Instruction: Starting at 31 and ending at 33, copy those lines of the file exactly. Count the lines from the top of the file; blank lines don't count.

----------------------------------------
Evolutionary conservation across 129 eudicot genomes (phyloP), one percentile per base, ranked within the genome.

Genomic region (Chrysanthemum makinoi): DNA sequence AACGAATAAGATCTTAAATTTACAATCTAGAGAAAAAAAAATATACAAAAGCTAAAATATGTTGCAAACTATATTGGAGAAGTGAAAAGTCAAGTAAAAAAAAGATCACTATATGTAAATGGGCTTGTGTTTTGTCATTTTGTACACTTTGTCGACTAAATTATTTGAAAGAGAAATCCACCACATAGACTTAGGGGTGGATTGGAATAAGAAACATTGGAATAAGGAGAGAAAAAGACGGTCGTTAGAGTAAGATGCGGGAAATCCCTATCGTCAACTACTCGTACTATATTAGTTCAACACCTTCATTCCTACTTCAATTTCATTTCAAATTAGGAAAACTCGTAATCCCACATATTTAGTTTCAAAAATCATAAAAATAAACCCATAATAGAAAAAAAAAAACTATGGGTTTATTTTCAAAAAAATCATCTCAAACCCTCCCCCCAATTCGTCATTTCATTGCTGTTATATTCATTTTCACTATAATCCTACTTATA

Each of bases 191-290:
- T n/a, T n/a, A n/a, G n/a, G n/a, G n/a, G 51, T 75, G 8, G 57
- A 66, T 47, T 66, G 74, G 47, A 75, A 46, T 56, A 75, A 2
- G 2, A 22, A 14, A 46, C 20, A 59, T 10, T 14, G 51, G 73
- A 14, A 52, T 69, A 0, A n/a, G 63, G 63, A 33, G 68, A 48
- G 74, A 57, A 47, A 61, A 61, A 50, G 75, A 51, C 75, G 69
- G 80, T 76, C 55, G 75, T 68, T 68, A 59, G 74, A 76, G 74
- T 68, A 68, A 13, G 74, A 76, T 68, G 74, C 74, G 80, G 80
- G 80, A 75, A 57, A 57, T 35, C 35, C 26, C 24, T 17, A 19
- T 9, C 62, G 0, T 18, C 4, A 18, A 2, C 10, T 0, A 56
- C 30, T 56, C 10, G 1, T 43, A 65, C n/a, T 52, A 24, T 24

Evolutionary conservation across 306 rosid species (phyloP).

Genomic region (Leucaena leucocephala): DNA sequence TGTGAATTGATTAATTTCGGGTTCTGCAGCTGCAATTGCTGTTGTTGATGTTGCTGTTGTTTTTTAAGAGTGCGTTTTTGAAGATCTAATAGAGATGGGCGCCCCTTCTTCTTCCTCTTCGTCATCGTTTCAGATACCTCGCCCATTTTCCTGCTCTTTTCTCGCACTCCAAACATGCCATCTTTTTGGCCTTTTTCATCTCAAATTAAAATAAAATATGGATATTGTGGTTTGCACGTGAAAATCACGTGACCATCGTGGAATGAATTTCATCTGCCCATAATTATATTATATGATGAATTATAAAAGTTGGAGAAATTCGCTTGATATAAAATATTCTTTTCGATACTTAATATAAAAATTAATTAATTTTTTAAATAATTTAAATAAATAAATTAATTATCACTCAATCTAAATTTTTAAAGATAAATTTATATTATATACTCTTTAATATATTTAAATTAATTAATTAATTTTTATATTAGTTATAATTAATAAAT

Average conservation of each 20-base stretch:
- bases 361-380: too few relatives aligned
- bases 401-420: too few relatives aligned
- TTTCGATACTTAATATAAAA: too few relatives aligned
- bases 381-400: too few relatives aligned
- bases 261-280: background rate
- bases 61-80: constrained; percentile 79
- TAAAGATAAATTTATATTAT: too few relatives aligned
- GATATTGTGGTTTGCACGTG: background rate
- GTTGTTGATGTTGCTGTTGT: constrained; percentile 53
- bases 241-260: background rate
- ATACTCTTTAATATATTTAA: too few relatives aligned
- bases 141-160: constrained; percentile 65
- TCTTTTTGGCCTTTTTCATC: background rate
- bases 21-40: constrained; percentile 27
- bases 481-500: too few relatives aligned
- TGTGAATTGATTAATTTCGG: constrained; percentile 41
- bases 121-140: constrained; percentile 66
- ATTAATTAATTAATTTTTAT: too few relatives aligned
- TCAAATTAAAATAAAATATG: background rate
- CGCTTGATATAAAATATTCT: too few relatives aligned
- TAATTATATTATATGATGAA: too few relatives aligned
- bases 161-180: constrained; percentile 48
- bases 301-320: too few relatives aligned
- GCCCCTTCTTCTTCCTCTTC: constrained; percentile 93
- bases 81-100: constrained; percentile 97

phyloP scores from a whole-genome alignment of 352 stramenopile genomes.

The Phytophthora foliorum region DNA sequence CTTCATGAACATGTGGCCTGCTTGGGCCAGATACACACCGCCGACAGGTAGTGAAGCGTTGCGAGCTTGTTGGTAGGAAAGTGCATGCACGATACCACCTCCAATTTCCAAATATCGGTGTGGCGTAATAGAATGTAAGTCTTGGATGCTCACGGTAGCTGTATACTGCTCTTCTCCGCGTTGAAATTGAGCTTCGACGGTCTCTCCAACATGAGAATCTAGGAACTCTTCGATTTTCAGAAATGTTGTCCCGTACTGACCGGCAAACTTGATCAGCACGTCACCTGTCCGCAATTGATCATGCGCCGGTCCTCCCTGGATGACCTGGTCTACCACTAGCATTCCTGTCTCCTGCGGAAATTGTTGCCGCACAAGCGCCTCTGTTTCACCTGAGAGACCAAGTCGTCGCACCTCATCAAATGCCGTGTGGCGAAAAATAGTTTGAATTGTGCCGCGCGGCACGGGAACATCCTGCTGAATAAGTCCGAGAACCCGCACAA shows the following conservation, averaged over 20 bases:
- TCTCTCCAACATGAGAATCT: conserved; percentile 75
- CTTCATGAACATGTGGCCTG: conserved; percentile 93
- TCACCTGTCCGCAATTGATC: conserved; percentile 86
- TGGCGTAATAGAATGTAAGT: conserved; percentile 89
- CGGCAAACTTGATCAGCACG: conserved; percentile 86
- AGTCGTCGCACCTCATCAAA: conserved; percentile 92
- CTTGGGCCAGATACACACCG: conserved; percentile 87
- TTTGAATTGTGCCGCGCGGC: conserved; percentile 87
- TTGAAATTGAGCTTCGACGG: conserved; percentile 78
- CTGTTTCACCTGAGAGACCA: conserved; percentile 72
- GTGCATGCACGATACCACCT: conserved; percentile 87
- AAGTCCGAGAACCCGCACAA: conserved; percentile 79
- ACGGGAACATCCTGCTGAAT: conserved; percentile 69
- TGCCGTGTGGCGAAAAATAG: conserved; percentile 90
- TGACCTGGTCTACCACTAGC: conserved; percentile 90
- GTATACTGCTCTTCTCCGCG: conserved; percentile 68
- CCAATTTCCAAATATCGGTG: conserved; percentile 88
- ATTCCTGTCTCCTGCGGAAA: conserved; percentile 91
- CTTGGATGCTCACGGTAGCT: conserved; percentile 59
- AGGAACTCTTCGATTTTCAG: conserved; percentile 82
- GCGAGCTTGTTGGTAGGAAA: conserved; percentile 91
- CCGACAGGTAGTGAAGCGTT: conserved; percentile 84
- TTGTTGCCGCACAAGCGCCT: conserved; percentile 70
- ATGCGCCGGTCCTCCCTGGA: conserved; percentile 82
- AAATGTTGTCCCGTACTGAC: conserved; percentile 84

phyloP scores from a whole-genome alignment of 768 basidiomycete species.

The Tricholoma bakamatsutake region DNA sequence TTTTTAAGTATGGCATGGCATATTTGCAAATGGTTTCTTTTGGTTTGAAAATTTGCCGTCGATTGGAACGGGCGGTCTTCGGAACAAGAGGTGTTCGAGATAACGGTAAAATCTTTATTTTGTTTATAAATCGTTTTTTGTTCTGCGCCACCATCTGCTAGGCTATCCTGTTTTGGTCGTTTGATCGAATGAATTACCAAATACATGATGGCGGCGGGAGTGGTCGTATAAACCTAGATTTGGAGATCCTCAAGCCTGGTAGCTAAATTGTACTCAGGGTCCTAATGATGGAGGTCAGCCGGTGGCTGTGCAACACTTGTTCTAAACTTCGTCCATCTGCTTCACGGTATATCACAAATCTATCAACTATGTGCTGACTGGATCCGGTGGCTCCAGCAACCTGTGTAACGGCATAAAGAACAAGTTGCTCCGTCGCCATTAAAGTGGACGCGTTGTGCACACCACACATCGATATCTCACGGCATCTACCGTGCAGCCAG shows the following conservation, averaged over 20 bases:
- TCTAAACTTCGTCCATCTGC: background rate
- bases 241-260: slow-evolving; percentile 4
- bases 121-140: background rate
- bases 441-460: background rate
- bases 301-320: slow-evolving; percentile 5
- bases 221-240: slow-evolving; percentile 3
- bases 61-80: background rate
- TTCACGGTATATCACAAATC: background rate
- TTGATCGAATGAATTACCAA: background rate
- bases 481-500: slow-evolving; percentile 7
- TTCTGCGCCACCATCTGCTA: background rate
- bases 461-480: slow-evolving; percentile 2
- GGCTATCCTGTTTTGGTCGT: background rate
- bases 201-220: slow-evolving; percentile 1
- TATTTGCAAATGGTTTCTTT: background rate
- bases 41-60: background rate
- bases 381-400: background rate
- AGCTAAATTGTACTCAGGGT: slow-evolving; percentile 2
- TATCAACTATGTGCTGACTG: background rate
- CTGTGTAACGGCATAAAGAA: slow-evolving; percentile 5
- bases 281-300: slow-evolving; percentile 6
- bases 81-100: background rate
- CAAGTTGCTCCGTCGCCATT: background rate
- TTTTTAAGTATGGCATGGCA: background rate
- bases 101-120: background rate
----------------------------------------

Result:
- bases 481-500: too few relatives aligned
- TGTGAATTGATTAATTTCGG: constrained; percentile 41
- bases 121-140: constrained; percentile 66